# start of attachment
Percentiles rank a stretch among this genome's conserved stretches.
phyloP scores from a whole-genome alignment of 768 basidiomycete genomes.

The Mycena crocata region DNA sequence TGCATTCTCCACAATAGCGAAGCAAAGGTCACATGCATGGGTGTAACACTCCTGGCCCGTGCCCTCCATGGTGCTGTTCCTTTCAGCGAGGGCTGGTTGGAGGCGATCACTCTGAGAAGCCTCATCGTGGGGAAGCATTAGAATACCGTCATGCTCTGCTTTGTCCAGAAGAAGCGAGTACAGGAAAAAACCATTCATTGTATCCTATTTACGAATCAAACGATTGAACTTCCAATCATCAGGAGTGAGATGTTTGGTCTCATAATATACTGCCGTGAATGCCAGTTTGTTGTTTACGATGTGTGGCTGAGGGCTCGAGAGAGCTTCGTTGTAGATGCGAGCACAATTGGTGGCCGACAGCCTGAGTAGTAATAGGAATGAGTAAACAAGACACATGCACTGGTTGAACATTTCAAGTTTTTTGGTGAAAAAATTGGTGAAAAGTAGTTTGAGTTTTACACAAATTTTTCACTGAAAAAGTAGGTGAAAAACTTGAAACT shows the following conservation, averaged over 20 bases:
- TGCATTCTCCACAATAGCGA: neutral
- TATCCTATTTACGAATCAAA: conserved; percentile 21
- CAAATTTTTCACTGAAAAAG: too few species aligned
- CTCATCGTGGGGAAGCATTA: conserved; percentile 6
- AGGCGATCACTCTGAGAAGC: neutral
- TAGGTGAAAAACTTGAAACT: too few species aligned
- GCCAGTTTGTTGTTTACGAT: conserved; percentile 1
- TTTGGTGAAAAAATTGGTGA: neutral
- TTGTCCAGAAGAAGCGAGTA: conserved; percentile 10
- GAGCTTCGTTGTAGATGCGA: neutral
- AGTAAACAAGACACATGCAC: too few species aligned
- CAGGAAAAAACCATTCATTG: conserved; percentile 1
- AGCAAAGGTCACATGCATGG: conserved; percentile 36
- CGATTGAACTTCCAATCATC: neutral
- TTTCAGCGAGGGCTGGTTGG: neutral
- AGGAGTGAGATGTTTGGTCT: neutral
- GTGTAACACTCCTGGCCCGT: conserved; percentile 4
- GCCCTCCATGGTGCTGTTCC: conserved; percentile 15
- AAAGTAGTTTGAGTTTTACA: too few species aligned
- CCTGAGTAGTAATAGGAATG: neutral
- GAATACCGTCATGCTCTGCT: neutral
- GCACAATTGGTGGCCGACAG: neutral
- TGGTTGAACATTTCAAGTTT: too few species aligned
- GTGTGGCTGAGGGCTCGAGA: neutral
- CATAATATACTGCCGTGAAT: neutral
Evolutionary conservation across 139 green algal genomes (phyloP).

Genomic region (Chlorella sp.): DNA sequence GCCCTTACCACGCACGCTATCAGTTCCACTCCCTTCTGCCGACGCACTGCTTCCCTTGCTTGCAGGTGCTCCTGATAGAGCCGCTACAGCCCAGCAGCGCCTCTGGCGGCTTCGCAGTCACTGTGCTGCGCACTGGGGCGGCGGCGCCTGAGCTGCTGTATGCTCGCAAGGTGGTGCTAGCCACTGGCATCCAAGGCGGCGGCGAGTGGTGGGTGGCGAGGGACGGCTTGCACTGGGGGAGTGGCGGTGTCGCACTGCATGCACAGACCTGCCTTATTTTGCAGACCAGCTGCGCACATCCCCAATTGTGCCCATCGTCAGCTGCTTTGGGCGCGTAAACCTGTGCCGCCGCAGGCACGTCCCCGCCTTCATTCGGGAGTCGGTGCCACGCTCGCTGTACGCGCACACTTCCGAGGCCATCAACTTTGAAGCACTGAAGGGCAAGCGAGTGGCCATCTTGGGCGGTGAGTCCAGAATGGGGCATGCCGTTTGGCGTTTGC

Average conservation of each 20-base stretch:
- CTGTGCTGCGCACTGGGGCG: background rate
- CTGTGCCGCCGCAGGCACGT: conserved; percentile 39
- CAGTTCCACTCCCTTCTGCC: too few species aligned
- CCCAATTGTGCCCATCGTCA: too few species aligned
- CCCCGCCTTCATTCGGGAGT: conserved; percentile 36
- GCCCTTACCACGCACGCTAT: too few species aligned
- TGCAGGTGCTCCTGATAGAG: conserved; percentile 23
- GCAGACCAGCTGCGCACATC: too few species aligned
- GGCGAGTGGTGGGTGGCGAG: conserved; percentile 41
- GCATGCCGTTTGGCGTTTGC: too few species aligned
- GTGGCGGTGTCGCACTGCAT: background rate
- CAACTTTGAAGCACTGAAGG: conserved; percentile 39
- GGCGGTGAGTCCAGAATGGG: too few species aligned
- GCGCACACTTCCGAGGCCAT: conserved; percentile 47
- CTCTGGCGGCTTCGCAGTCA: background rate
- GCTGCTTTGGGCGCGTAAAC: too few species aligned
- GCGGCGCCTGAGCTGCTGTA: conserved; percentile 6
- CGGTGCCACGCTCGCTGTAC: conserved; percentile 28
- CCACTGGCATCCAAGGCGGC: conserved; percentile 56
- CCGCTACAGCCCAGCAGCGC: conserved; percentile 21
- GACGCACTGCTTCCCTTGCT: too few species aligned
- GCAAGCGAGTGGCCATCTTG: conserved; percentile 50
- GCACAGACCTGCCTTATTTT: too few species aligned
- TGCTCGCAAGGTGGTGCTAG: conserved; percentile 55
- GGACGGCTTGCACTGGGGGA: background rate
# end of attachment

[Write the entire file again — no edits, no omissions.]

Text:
Percentiles rank a stretch among this genome's conserved stretches.
phyloP scores from a whole-genome alignment of 768 basidiomycete genomes.

The Mycena crocata region DNA sequence TGCATTCTCCACAATAGCGAAGCAAAGGTCACATGCATGGGTGTAACACTCCTGGCCCGTGCCCTCCATGGTGCTGTTCCTTTCAGCGAGGGCTGGTTGGAGGCGATCACTCTGAGAAGCCTCATCGTGGGGAAGCATTAGAATACCGTCATGCTCTGCTTTGTCCAGAAGAAGCGAGTACAGGAAAAAACCATTCATTGTATCCTATTTACGAATCAAACGATTGAACTTCCAATCATCAGGAGTGAGATGTTTGGTCTCATAATATACTGCCGTGAATGCCAGTTTGTTGTTTACGATGTGTGGCTGAGGGCTCGAGAGAGCTTCGTTGTAGATGCGAGCACAATTGGTGGCCGACAGCCTGAGTAGTAATAGGAATGAGTAAACAAGACACATGCACTGGTTGAACATTTCAAGTTTTTTGGTGAAAAAATTGGTGAAAAGTAGTTTGAGTTTTACACAAATTTTTCACTGAAAAAGTAGGTGAAAAACTTGAAACT shows the following conservation, averaged over 20 bases:
- TGCATTCTCCACAATAGCGA: neutral
- TATCCTATTTACGAATCAAA: conserved; percentile 21
- CAAATTTTTCACTGAAAAAG: too few species aligned
- CTCATCGTGGGGAAGCATTA: conserved; percentile 6
- AGGCGATCACTCTGAGAAGC: neutral
- TAGGTGAAAAACTTGAAACT: too few species aligned
- GCCAGTTTGTTGTTTACGAT: conserved; percentile 1
- TTTGGTGAAAAAATTGGTGA: neutral
- TTGTCCAGAAGAAGCGAGTA: conserved; percentile 10
- GAGCTTCGTTGTAGATGCGA: neutral
- AGTAAACAAGACACATGCAC: too few species aligned
- CAGGAAAAAACCATTCATTG: conserved; percentile 1
- AGCAAAGGTCACATGCATGG: conserved; percentile 36
- CGATTGAACTTCCAATCATC: neutral
- TTTCAGCGAGGGCTGGTTGG: neutral
- AGGAGTGAGATGTTTGGTCT: neutral
- GTGTAACACTCCTGGCCCGT: conserved; percentile 4
- GCCCTCCATGGTGCTGTTCC: conserved; percentile 15
- AAAGTAGTTTGAGTTTTACA: too few species aligned
- CCTGAGTAGTAATAGGAATG: neutral
- GAATACCGTCATGCTCTGCT: neutral
- GCACAATTGGTGGCCGACAG: neutral
- TGGTTGAACATTTCAAGTTT: too few species aligned
- GTGTGGCTGAGGGCTCGAGA: neutral
- CATAATATACTGCCGTGAAT: neutral
Evolutionary conservation across 139 green algal genomes (phyloP).

Genomic region (Chlorella sp.): DNA sequence GCCCTTACCACGCACGCTATCAGTTCCACTCCCTTCTGCCGACGCACTGCTTCCCTTGCTTGCAGGTGCTCCTGATAGAGCCGCTACAGCCCAGCAGCGCCTCTGGCGGCTTCGCAGTCACTGTGCTGCGCACTGGGGCGGCGGCGCCTGAGCTGCTGTATGCTCGCAAGGTGGTGCTAGCCACTGGCATCCAAGGCGGCGGCGAGTGGTGGGTGGCGAGGGACGGCTTGCACTGGGGGAGTGGCGGTGTCGCACTGCATGCACAGACCTGCCTTATTTTGCAGACCAGCTGCGCACATCCCCAATTGTGCCCATCGTCAGCTGCTTTGGGCGCGTAAACCTGTGCCGCCGCAGGCACGTCCCCGCCTTCATTCGGGAGTCGGTGCCACGCTCGCTGTACGCGCACACTTCCGAGGCCATCAACTTTGAAGCACTGAAGGGCAAGCGAGTGGCCATCTTGGGCGGTGAGTCCAGAATGGGGCATGCCGTTTGGCGTTTGC

Average conservation of each 20-base stretch:
- CTGTGCTGCGCACTGGGGCG: background rate
- CTGTGCCGCCGCAGGCACGT: conserved; percentile 39
- CAGTTCCACTCCCTTCTGCC: too few species aligned
- CCCAATTGTGCCCATCGTCA: too few species aligned
- CCCCGCCTTCATTCGGGAGT: conserved; percentile 36
- GCCCTTACCACGCACGCTAT: too few species aligned
- TGCAGGTGCTCCTGATAGAG: conserved; percentile 23
- GCAGACCAGCTGCGCACATC: too few species aligned
- GGCGAGTGGTGGGTGGCGAG: conserved; percentile 41
- GCATGCCGTTTGGCGTTTGC: too few species aligned
- GTGGCGGTGTCGCACTGCAT: background rate
- CAACTTTGAAGCACTGAAGG: conserved; percentile 39
- GGCGGTGAGTCCAGAATGGG: too few species aligned
- GCGCACACTTCCGAGGCCAT: conserved; percentile 47
- CTCTGGCGGCTTCGCAGTCA: background rate
- GCTGCTTTGGGCGCGTAAAC: too few species aligned
- GCGGCGCCTGAGCTGCTGTA: conserved; percentile 6
- CGGTGCCACGCTCGCTGTAC: conserved; percentile 28
- CCACTGGCATCCAAGGCGGC: conserved; percentile 56
- CCGCTACAGCCCAGCAGCGC: conserved; percentile 21
- GACGCACTGCTTCCCTTGCT: too few species aligned
- GCAAGCGAGTGGCCATCTTG: conserved; percentile 50
- GCACAGACCTGCCTTATTTT: too few species aligned
- TGCTCGCAAGGTGGTGCTAG: conserved; percentile 55
- GGACGGCTTGCACTGGGGGA: background rate